• In 2009, for the first time, over half of U.S. patents were awarded to non-U.S. companies. (In 1997, a study of the inventors honored in the National Inventors Hall of Fame in Akron, Ohio, revealed that 91% of the world’s greatest inventors worked in America and only 9% in other countries.) 
  • China has replaced the U.S. as the world’s number one high-technology exporter.
  • Between 1996 and 1999, 157 new drugs were approved in the U.S.  Ten years later, that number had dropped to 74.

The World Economic Forum ranks the U.S. #48 in quality of math and science.

In short, the road from rags to riches no longer passes through America; it passes through the Fed.

JOYFUL's picture

If one were to build a case for the planned devolution of the Europoid peoples, and their subsequent recreation as a race of drone-like servants of the moneypower, berift of both soul and self-identity, they would need look no further than your extracts...

"a more equitable relationship between government authority and popular control, [there must be] centralized economic and social planning…centralization of power within Congress…a program to lower the job expectations of those who receive a college education.

So sayeth Huntington, a co-conspirator in the PNAC campaign to utilize Merika as global enforcer in the war against civilization East and West by the sionist entity. Put that quote together with this one:

"challenge regimes hostile to our interests and values" and "to accept responsibility for America's unique role in preserving and extending an international order friendly to our security, our prosperity, and our principles". -  from

and you have it all mapped out...

our security, our prosperity, our principles...your wealth, your blood, your hard, goyish slaves, and you may be selected to enter the ranks of the kapo klass, enforcers of the will of your talmudist overlords!

pragmatic hobo's picture

gee ... I still remember when college was called "higher education", not "job training program".

blunderdog's picture

The majority of the ZH posting audience is not interested in education. 

PGR88's picture

Unlike knee-jerk leftists, they know that education comes in many forms.

blunderdog's picture

I guess you misunderstood the point in context.

Job training isn't "education." Education is about helping you understand and adapt to your world, not about earning money.

SmittyinLA's picture

Imagine the horror of passing an anti-discrimination law against college degree discrimination in employment.



dirtyfiles's picture

Look what all the "educated" did to the world
education has no value if you see it from the market perspective.We are heading back to the free market trade your skills formula not the classroom exam test Russian roulette.

blunderdog's picture

I don't think anyone really believes "college degrees" are going to somehow automatically lead to the highest incomes, but stating the opposite of that assertion isn't warranted either.  The information available today is only going to represent the results of degrees earned 20-30 years ago.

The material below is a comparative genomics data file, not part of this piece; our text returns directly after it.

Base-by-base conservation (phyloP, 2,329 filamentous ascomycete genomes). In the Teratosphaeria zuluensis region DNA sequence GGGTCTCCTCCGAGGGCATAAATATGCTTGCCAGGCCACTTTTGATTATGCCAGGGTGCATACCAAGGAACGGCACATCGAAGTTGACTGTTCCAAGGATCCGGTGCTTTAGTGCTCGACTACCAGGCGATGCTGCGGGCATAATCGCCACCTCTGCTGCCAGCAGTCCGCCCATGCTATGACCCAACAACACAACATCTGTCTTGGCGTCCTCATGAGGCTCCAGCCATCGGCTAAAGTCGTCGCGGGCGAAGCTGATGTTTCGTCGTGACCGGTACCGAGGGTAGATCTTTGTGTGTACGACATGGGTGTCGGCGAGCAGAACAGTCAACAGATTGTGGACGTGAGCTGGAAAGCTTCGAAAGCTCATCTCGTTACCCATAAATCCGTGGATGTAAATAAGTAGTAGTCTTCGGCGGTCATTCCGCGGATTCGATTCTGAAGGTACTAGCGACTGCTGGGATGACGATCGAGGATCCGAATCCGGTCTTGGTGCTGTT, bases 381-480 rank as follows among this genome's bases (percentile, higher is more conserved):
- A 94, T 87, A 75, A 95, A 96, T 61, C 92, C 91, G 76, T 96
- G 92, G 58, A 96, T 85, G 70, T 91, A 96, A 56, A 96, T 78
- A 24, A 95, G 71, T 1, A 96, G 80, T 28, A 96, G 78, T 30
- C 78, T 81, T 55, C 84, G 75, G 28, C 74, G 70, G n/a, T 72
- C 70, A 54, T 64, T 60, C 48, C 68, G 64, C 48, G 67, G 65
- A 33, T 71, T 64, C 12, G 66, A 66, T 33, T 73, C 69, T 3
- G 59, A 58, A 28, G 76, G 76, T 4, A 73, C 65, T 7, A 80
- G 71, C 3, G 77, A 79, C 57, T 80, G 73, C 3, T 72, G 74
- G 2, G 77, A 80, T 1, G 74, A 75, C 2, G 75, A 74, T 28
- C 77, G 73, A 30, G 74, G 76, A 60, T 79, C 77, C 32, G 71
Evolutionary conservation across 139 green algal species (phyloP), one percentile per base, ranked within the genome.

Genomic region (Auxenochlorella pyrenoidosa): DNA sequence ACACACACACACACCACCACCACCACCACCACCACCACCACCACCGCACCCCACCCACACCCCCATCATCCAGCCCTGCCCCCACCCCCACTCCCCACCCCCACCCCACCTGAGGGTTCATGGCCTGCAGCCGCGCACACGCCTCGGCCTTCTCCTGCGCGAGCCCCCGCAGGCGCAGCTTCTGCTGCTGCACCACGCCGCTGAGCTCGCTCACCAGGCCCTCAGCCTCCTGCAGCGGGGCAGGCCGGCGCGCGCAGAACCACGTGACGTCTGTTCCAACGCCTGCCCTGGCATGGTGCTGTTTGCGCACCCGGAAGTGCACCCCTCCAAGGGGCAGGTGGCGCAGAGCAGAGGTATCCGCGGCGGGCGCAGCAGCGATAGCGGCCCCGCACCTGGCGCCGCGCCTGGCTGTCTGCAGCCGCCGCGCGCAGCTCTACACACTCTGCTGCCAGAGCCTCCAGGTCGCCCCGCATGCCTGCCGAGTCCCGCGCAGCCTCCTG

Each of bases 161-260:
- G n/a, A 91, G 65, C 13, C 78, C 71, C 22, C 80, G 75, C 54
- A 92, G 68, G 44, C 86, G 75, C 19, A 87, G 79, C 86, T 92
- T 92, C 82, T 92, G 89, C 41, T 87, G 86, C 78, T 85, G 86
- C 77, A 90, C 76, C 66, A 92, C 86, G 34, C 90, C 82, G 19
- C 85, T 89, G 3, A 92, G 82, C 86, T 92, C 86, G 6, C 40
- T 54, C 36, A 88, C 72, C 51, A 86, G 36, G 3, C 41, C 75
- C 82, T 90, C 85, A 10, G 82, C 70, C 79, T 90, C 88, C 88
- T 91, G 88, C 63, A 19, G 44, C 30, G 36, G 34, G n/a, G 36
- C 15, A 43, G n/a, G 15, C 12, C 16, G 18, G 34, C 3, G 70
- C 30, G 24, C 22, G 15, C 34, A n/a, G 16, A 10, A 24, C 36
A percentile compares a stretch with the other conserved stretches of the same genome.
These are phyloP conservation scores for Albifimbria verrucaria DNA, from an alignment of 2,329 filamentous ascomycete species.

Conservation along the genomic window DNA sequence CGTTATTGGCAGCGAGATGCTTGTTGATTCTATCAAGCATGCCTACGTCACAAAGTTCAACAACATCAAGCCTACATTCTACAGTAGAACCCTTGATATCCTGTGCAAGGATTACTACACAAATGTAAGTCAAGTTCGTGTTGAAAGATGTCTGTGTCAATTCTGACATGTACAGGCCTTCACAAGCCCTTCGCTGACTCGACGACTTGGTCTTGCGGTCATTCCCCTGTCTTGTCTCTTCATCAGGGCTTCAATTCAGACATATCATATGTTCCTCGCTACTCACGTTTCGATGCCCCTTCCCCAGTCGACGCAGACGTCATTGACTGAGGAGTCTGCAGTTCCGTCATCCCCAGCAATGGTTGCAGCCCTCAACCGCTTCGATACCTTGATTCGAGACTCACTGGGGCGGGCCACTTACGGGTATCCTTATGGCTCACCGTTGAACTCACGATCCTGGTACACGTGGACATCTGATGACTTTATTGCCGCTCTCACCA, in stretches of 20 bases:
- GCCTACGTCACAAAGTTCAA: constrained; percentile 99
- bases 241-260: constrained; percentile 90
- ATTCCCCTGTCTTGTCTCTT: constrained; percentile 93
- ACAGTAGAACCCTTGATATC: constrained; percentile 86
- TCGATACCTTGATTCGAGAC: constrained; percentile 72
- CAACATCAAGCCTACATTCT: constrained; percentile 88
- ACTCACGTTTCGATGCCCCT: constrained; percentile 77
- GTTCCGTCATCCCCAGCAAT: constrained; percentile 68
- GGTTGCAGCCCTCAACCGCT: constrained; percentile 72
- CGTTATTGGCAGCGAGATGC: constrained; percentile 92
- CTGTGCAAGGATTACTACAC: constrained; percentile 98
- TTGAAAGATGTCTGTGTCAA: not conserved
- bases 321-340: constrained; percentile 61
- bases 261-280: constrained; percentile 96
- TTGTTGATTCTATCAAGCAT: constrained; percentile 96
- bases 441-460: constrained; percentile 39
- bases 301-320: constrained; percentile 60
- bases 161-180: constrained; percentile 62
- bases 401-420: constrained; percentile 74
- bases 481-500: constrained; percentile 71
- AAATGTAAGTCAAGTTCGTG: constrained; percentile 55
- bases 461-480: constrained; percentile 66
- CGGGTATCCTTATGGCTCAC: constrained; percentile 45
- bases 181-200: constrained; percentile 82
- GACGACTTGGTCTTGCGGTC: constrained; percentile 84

Look at how much has changed in 20 years.

One of the big problems with forming a contemporaneous picture of "reality" based on long-term statistical analysis is that relevant "real-world" details are rarely even recognized until well after the period you're trying to understand.

So today, we can easily claim that college degrees are not good predictors of long-term financial benefit, but what if they are good predictors of long-term happiness?  Or mental health?  Or satisfying social relationships?

Obviously education-level and earning potential just shouldn't be assumed to correlate.  We've known this for a long time, though.

Shizzmoney's picture

Obviously education-level and earning potential just shouldn't be assumed to correlate.  We've known this for a long time, though.

If we lived in a true free market system, it wouldn't.

We don't.....hence why these corrections, common place in simplier days, barely exist today (although not completely eliminated; see: Psy).

dirtyfiles's picture

but happiness is correlated with material success more then less

rosethorn's picture

"Obviously education-level and earning potential just shouldn't be assumed to correlate."


That is what colleges are selling, though; the concept that they do correlate.

Insideher Trading's picture

U.S education is very analogous to housing. Sound strange? Maybe not. If you consider the housing bubble the chief progenitor was a movement mainly led by politics to get everyone in a house, regardless if they could afford it or not. Today with education it is the same. If you have a pulse you can get a loan to get a degree. The great illusion of the liberal leaning equality movement has thrust us into this situation. Students who have no business attending higher education are granted loans to attain degrees that are worthless. The bi product of this equality movement has two venomous side effects: i. the quality of education becomes diluted as the supply of unqualified students creates a demand for the lowest common denominator of teachers; ii. it strips the supply of labor for other sectors of the economy. Why do you think there are plumbers making six figure incomes while the U.S trails the developed world in every educational metric available?